středa 30. dubna 2014

1999 Tie Guan Yin

And here comes another oolong from Chawangshop:

Aged Tie Guan Yin can be a completely delightful tea. It is sometimes even not that awfully expensive, which is definitely a plus (unless you get a cheap overroasted ripoff). This particular TGY is not super cheap, but $2.70 per 10g sounds quite fair to me, if the tea is a real deal. Which this... is. Unfortunately, dramatic pauses are not really that punchy when written.

The leaves are of a pleasant dark brown color and an even more pleasant aroma of aged plums and nuts.

It certainly does not disappoint when drank too. The taste is very rich and deep. It may not be as explosive as the 2006 Benshan from the last post, but it is fuller and without a sign of a disturbance.

The taste consists mostly of dried plums, treacle, rich dark nuttiness and dark forest honey (which is quite in contrast to the 2006's meadow honey). The roasting seems to have been medium indeed - there are not features of a green oolong on one hand, but on the other hand, no harder roast is to be discerned.

It is also "well sat down" (~not that dynamic is another point of view), going along at its own pace as the steepings go.

Overall, this is a very rich and pleasant tea, much enjoyed.

úterý 22. dubna 2014

2006 Benshan

After a long time without tasting any new oolongs, two inteeresting teas of the genre arrived in a package from Chawangshop. Let us start with the younger one today:

You have surely seen many packages like this. They are a sort of lottery - sometimes, they contain great tea, sometimes not-so-great tea. I was curious to taste this particular tea as Benshan is not an area I'd associate with a great deal of character and/or ability to excite me.

The doubts are forgetten when the little package is opened though. The aroma is so sweet, honey-like, with dried plums. A part of it must have been in the original material, but certain balance and sort of sweetness is, in my opinion, to be found mostly in a slightly aged tea. The leaves are quite green (possibly more than the photograph suggests), but no trivial floralness is to be found there - it is a balanced, summer-like meadowy good aroma.

With a rinse, the beautiful spectrum is made only more beautiful and sweet.

The taste can not really hold the extraordinary fullness and sweetness of aroma, but it is still very good nevertheless. It is smooth and thick, but feels perhaps a little empty (this is a criticism of a very good tea overall, it is not like this tea is hollow as a trunk of a tree from King's quest). The taste character is similar as the aroma suggests - mostly honey with dried plums. It is quite pleasantly light in character - a very friendly tea indeed.

The taste lasts... oo ... long! It is also rather active for this genre too - no dull flowery soup at all.

It rather reminds me of aged Dong Ding tea - I had one or two of these which, on top of the lovely taste spectrum, had the full fullness a tea can offer, which is why I considered them better. But for a rather casual oolong drinker such as me, the price difference is simply not worth it. This 2006 Benshan sells for $6 per 50g, which is basically a joke. For $8-10 per 50g, I'm used to decent oolongs, without major faults, but often lacking in aroma, being too bitter, etc. This tea is simply better than that - it is not an awesome oolong perhaps, but very good nevertheless. Yum!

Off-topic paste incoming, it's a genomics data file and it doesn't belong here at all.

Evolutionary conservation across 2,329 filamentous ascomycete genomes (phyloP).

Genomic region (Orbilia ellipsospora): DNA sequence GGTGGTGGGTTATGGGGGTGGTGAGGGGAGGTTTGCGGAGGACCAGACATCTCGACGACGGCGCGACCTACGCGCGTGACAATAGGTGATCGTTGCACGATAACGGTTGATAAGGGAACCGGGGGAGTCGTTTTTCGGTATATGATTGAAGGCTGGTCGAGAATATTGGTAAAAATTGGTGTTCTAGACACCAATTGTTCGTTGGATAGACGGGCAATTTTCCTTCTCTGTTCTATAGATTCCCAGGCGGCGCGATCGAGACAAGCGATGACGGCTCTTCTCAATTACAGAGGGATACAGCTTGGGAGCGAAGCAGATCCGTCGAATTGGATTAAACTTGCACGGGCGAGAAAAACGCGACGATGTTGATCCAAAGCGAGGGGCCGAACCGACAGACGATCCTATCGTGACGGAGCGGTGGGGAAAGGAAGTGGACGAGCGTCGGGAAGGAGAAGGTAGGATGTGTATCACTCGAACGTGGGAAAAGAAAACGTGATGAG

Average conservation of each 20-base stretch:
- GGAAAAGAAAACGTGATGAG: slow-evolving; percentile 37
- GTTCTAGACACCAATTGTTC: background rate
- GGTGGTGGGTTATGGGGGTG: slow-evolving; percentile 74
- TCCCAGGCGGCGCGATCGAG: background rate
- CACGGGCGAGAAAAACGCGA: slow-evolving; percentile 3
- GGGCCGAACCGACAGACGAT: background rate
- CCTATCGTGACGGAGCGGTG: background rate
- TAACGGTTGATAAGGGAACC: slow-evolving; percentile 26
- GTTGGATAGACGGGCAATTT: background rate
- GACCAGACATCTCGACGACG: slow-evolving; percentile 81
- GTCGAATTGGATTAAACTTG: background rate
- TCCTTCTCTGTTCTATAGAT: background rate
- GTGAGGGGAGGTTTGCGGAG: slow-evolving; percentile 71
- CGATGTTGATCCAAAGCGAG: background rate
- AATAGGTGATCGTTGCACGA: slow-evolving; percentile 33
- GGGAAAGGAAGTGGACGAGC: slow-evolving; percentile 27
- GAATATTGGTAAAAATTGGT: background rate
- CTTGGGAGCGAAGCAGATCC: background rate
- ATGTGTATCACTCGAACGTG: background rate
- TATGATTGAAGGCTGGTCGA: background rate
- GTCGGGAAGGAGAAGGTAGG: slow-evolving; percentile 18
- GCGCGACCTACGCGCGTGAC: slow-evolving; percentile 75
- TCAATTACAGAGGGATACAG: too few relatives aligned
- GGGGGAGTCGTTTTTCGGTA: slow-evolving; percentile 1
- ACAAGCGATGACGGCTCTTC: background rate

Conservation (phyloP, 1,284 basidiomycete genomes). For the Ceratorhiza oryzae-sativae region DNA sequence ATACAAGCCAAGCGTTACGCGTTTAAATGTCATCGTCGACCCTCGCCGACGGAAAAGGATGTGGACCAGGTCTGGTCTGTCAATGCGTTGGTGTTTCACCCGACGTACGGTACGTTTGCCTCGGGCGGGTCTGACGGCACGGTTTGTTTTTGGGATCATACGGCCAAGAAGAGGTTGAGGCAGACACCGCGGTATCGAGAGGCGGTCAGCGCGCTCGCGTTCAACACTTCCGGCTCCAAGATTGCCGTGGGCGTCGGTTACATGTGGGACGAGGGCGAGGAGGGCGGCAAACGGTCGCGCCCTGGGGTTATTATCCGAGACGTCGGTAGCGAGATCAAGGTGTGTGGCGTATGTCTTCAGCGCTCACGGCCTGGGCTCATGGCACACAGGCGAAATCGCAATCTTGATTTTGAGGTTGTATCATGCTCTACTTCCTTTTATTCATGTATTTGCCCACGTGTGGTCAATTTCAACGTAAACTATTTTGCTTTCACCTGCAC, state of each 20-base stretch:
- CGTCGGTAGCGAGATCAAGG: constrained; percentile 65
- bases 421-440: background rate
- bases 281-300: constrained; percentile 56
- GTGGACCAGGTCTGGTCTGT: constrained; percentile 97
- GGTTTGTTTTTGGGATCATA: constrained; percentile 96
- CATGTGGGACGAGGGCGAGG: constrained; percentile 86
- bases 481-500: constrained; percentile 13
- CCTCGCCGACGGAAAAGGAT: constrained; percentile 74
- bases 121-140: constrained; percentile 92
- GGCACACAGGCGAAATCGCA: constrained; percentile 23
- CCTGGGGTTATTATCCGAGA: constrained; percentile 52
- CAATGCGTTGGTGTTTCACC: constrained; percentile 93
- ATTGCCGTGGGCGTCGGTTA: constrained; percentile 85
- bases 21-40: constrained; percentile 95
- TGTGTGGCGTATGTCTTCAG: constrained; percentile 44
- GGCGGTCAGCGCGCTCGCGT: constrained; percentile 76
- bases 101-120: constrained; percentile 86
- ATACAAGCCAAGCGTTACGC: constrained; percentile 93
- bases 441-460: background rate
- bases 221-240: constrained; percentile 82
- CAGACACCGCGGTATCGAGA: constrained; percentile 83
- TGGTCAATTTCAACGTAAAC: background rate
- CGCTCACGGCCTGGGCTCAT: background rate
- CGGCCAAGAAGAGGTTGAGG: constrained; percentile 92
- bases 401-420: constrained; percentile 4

The next post will have a look at a 1999 Tie Guan Yin, which offers quite a different experience.

sobota 12. dubna 2014

2013 Chawangpu Lao Yu (Bada)

It is interesting that just when I just about gave up on finding real bargains in the world of tea, one appeared after all. The Lao Yu cake is a small one (200g) and costs merely $14, however, it would be a pity to leave it unnoticed.

According to Honza the producer, this is basically a tea that Bulang people on Bada mountain make for themselves. As such, it does not have certain qualities that are desirable for immediate drinking, but on the other hand, it does not suffer from the flaws that some "drink now" puerhs unfortunately have.

The dry leaves are rather small actually and smell fruity and floral.

I still fail to understand why I like this tea so much, yet I obviously do. It is not like it's way different from any other young tea, but it does its job better than most; I guess I appreciate its honesty and cleanliness. I did not drink the "old style" puerh when it was young, but I would think it might be similar to this tea.

The taste is rich and good indeed - and it is a mixture of both Bada families I've encountered previously: On one hand, there is a good sweetness and fruitiness (peaches), young clay, along with "future honey" (dark sugary sweetness now, likely to become honey-like, in my opinion). On the other hand, there is also an element of the "other Bada" (piney needless and more citrusy fruit, especially pomelo). It is an interesting and, fortunately, not in the least conflicting. Along the "Bada part", I think there is a good "universal sheng" base which fills the "good mouthfeel" windows in taste, often left open by Bada teas...

Along the taste itself, the liquor is smooth, thick and pleasantly bitter and astringent - all is good (the bitterness is completely normal in a young tea and a) transforms well now, producing a pleasant aftertaste, b) should transform via aging).

The tea does not have aa "stoning" qi, but it always brought be the feeling of joy and positivity to me, which is an effect in itself.

The tea is delight to drink now and due to its rich and strong character, I suspect it should be a much better ager than most "1D" Badas which are quite good now, but tend to lack something in the longer run (they are still very good and tasty after 5-10 years, no doubt, but they are not a first league tea unfortunately).